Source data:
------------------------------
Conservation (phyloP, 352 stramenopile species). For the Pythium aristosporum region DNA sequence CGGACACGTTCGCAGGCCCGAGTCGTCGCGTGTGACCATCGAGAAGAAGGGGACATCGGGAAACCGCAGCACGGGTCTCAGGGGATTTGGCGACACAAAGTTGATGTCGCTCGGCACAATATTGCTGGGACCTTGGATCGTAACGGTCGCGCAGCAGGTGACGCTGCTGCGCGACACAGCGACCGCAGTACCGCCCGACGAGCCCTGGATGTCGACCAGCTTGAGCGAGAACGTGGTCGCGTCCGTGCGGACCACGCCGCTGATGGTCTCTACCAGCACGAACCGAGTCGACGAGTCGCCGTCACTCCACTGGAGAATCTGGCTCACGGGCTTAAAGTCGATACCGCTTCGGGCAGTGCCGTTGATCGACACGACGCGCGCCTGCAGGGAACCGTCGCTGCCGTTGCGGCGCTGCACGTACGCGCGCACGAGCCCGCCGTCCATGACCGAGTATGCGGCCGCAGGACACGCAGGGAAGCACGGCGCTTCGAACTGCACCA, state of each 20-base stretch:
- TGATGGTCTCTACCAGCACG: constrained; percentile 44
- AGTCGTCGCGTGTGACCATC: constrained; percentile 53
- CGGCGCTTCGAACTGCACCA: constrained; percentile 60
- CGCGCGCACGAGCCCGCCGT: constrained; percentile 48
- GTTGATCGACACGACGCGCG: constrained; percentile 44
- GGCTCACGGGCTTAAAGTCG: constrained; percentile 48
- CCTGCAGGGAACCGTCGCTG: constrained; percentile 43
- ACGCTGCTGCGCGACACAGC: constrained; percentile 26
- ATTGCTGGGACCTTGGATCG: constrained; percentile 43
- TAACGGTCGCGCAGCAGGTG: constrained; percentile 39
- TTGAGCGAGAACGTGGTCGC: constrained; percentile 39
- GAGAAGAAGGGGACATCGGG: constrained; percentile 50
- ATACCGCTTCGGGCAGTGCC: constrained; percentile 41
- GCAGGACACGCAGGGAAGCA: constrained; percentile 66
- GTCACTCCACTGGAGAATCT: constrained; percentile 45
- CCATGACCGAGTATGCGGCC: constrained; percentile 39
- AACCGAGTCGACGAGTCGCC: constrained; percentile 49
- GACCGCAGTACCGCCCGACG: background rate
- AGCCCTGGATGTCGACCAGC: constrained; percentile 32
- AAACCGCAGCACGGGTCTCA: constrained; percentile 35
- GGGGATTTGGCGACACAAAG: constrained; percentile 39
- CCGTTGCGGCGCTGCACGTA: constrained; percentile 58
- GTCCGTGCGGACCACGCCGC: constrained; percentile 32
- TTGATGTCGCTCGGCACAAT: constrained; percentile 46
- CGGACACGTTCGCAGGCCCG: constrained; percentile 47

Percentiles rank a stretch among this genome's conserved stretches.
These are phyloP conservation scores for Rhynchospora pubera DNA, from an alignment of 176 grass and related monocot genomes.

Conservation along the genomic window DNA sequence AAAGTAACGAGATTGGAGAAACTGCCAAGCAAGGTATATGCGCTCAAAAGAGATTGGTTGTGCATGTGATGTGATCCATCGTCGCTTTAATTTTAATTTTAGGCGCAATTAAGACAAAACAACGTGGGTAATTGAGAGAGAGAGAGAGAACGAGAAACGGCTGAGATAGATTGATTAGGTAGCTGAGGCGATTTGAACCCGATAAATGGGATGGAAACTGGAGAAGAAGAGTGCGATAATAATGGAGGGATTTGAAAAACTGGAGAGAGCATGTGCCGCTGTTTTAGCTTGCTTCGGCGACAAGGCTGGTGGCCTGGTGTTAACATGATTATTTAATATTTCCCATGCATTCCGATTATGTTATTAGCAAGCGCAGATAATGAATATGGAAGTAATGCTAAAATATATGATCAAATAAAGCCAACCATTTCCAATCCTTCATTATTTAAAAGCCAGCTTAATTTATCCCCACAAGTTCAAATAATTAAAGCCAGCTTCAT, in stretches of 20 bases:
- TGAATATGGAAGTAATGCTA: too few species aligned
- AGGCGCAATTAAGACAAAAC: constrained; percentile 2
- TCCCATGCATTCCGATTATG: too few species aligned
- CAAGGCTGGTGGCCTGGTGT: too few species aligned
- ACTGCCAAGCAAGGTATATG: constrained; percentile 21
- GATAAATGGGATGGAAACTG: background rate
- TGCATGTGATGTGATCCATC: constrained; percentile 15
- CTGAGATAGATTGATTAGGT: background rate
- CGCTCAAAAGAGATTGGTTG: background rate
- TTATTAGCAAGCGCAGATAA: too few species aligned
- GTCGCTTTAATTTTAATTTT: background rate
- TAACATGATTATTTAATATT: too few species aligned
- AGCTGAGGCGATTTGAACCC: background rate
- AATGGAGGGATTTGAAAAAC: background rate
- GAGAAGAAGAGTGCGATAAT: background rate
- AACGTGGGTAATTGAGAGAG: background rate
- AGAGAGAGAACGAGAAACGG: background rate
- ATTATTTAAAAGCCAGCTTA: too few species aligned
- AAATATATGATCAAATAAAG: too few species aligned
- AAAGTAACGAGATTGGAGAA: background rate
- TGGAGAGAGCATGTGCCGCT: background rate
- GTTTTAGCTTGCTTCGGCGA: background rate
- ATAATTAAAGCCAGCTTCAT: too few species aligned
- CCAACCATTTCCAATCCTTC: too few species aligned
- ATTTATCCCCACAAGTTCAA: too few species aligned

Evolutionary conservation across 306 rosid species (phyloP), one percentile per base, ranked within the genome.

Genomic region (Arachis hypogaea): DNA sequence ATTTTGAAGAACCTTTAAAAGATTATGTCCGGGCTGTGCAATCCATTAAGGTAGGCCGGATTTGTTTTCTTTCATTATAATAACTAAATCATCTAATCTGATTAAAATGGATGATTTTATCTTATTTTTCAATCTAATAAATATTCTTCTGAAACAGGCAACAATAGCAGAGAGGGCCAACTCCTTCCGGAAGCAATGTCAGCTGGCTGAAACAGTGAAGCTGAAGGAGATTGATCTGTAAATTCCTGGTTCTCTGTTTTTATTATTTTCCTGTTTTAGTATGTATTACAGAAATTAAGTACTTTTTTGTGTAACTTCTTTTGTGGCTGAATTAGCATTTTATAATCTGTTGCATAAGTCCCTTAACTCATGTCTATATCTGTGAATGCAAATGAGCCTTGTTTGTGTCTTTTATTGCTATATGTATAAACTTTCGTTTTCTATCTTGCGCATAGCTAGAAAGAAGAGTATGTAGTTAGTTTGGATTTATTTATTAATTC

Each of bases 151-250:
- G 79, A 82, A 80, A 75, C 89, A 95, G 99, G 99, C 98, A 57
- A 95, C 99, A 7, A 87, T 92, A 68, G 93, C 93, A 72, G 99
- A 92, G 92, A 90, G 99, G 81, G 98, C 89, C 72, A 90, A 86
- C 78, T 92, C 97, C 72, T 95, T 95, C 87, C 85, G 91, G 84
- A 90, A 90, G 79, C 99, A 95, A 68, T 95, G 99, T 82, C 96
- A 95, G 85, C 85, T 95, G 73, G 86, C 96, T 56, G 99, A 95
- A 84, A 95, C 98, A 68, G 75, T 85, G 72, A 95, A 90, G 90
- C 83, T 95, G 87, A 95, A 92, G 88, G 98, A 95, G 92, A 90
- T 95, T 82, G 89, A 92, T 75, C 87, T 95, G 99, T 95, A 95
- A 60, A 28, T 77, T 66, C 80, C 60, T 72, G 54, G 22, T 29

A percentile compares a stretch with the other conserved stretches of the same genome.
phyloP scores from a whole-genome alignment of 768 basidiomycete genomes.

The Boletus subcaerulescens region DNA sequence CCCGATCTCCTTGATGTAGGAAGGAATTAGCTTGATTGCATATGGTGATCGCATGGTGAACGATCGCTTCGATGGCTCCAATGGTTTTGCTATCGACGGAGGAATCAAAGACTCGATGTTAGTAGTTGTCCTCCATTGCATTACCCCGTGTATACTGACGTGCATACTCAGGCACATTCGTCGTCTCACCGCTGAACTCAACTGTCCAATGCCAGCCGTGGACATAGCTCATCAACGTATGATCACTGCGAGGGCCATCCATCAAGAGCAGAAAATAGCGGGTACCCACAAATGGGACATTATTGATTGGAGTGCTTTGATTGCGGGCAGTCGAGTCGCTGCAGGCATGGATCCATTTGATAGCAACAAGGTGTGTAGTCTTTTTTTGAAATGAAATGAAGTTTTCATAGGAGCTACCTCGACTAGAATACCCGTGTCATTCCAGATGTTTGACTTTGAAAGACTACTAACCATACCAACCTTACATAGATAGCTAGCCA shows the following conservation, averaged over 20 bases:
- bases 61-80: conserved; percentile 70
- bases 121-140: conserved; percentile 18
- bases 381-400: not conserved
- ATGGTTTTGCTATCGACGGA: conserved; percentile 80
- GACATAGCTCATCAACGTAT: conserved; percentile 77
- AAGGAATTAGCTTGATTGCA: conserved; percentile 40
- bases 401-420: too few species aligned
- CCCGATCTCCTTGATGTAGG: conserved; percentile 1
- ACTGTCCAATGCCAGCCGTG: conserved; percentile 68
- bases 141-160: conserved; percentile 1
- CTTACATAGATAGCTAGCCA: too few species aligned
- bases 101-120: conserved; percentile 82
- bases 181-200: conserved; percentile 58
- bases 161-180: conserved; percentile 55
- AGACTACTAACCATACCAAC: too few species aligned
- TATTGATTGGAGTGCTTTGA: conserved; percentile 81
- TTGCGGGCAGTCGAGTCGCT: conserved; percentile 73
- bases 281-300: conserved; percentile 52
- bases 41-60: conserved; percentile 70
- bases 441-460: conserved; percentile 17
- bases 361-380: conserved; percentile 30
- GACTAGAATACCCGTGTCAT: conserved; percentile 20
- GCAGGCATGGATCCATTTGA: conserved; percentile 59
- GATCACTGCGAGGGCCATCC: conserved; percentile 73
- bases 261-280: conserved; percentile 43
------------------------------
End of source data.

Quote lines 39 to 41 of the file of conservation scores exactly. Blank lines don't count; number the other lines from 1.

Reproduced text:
- TTATTAGCAAGCGCAGATAA: too few species aligned
- GTCGCTTTAATTTTAATTTT: background rate
- TAACATGATTATTTAATATT: too few species aligned